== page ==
“In order to make 1,100 pigs per week and fill barns like we need to, we are at a minimum for size and scale from a management standpoint,” he adds. “All good plans are subject to new and better plans. We continue to evaluate what the next logical step is.”

Todd Wiley at pig barn control panel

Herd health is the most common challenge faced with the sow farm. Todd says they have had to build a strategy that allows management of the herd and operation if health problems are present.

Any replacement gilts brought into the operation are isolated and tested for disease before letting them into the sow farm. The operation is 100% artificially inseminated, which helps with disease prevention while improving production.

The need for good, reliable employees who are willing to work on a hog farm is continually a challenge as well. The Wileys say they have been fortunate to have several long-term workers, which has helped them grow their business.

Hog marketing is done a variety of ways to spread out risk and raise profit. “We have used cash purchases, futures positions and options strategies. We have packer contracts with three different packers on a formula basis that includes live price and cutout value,” Todd explains. “Having multiple packer relationships allows us to differentiate the right pigs to the right packer. Nearly 70% of our production is marketed through a third-party negotiator.”

On the crop ground, the Wileys prefer to raise corn to utilize at their feed mill and feed to the pigs, but they will plant soybeans to make a break in the rotation. Pasture and hay are used for their small cow-calf herd.

“The purchase of additional inputs for the operation is almost always associated with the sale of pigs in one way or another,” he says.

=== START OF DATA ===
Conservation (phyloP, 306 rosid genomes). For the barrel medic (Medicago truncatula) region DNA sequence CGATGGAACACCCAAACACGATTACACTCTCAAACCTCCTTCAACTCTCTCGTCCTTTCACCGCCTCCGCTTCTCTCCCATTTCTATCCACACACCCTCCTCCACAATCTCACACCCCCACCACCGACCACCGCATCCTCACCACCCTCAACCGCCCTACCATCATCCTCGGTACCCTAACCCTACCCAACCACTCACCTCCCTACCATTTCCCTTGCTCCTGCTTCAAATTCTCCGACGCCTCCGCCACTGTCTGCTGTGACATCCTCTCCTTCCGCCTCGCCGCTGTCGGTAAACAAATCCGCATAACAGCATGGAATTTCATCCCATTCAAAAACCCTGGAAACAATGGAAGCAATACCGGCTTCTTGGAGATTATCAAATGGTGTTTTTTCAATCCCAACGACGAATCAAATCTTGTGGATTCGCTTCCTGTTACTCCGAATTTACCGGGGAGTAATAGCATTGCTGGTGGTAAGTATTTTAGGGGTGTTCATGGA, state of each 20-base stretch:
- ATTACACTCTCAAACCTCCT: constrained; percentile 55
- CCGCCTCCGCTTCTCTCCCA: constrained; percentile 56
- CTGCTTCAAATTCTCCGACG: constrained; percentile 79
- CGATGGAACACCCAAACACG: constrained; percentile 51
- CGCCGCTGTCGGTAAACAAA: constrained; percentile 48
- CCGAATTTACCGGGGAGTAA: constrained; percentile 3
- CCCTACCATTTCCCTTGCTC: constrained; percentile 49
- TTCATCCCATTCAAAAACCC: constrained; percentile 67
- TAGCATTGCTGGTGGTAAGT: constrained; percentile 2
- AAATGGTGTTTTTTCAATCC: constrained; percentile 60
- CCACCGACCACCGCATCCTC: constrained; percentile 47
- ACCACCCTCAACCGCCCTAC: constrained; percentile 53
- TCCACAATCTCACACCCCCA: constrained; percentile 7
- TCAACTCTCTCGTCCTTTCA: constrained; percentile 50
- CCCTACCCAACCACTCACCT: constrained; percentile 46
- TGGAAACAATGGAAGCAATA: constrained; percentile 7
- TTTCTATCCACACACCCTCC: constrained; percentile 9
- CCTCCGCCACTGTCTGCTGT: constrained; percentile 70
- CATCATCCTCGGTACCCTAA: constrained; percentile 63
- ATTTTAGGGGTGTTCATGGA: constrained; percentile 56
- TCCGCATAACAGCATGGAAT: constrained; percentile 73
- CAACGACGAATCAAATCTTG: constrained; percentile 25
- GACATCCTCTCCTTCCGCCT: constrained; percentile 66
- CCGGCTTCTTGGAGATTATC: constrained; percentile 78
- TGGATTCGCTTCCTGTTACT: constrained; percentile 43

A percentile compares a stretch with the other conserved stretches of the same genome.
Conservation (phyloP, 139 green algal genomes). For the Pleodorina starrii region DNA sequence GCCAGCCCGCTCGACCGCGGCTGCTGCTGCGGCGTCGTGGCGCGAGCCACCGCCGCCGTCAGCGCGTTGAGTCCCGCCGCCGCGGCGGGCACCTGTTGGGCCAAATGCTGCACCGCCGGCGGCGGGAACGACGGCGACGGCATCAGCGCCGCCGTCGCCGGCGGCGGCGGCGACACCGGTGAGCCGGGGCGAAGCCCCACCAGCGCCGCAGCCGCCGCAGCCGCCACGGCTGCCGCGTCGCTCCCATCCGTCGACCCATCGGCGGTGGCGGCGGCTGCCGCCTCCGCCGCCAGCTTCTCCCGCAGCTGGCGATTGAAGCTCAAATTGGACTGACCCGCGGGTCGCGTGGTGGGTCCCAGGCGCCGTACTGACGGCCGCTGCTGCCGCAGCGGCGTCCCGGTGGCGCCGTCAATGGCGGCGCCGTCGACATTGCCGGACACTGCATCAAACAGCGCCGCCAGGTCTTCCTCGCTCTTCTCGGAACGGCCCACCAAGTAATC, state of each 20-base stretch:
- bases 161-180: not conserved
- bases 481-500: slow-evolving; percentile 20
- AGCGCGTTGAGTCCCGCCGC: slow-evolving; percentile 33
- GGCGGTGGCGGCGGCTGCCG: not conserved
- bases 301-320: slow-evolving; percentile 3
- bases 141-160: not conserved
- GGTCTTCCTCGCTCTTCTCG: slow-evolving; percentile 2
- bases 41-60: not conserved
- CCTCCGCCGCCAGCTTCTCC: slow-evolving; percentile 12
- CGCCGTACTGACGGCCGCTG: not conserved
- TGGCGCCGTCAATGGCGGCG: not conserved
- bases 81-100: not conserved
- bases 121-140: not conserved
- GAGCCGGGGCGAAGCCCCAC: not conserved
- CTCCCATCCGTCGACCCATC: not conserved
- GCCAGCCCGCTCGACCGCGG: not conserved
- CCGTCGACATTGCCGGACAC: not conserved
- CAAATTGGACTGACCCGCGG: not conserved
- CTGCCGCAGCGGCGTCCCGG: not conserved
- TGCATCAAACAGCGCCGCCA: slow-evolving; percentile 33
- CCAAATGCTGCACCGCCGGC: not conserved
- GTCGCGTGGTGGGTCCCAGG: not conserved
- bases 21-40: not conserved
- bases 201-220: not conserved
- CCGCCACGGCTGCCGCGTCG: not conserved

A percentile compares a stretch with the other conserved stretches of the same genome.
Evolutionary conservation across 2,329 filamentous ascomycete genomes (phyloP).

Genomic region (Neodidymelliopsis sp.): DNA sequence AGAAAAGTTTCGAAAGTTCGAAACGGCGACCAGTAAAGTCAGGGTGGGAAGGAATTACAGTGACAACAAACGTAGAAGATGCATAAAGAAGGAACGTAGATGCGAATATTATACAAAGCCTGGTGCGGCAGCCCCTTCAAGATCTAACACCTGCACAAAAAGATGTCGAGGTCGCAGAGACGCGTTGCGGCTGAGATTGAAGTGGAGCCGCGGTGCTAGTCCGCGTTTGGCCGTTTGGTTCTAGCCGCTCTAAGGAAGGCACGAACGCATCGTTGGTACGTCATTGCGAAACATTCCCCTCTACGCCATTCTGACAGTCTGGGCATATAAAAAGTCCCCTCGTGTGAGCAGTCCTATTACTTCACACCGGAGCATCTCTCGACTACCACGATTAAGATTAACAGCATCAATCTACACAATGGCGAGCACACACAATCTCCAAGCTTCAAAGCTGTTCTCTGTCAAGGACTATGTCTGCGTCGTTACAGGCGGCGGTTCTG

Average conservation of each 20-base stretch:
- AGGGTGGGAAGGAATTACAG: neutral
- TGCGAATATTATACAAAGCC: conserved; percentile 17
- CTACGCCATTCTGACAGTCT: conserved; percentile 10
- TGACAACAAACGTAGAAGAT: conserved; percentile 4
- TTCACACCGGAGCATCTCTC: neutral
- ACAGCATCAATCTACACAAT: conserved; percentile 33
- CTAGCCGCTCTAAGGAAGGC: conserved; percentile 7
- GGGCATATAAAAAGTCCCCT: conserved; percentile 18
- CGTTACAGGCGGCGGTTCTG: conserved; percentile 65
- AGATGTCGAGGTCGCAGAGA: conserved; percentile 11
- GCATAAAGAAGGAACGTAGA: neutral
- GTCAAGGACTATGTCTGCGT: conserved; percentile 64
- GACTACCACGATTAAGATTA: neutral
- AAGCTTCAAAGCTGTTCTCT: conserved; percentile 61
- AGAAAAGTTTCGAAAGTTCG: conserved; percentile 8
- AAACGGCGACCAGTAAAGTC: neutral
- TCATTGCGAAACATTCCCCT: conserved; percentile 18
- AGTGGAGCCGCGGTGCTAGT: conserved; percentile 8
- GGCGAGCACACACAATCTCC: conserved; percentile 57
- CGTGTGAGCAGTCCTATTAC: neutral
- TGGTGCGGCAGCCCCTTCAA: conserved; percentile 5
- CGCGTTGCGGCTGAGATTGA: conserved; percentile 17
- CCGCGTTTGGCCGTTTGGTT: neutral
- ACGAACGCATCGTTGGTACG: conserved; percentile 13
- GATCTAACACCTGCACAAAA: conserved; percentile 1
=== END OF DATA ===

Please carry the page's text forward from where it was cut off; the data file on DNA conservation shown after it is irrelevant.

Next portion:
Denise and Todd Wiley standing among pigs in barn

All these production goals could not be met without the help of good veterinary advisers, estate and succession management planning, risk management, business management consulting, nutritional advice, and information and nutrient management modeling, along with crop consulting.

Community involvement

Like most farm families, the ones who are most busy on the farm still find time to help others. Todd was involved in the Benton County Pork Producers, on the board of directors and as president. He also served at the state level as a director for the Iowa Pork Producers Association and as vice president of operations. The couple each served on various committees, and helped youth get involved in the pork industry.

Todd served on the Vinton Shellsburg Community School District board for nine years, during which time he served as vice president and president.

“We’ve always tried to be involved in the activities our children were involved in,” Denise says. “We helped with their sports as well as with 4-H. Todd helped with livestock judging, and I served as a club leader.”

When the kids became involved in FFA, the couple assisted in various activities and helped build an animal learning lab at the high school. At their church, the couple serve on various committees and help with the youth group.

All the involvement has earned them awards, including recognition by the Iowa Pork Producers as a Master Pork Producer, a Pork All-American and Dedicated Organizer of the Year. The Wileys received the Gary Wergin Good Neighbor award and have been given honorary member status by the Benton County 4-H organization, the Vinton Shellsburg FFA chapter and the Benton Community FFA chapter.

Their humble personalities and hardworking attitude are what help build their successes. “There are many farm families just like us,” Todd adds. “We hope that our children and grandchildren value hard work, honesty, integrity and a strong sense of community. Perseverance and grit go a long way toward attaining goals.”

About the Author(s)

Jennifer Carrico

Jennifer Carrico of Redfield, Iowa, runs a small cow-calf operation with her family. She is a former editor of Wallaces Farmer.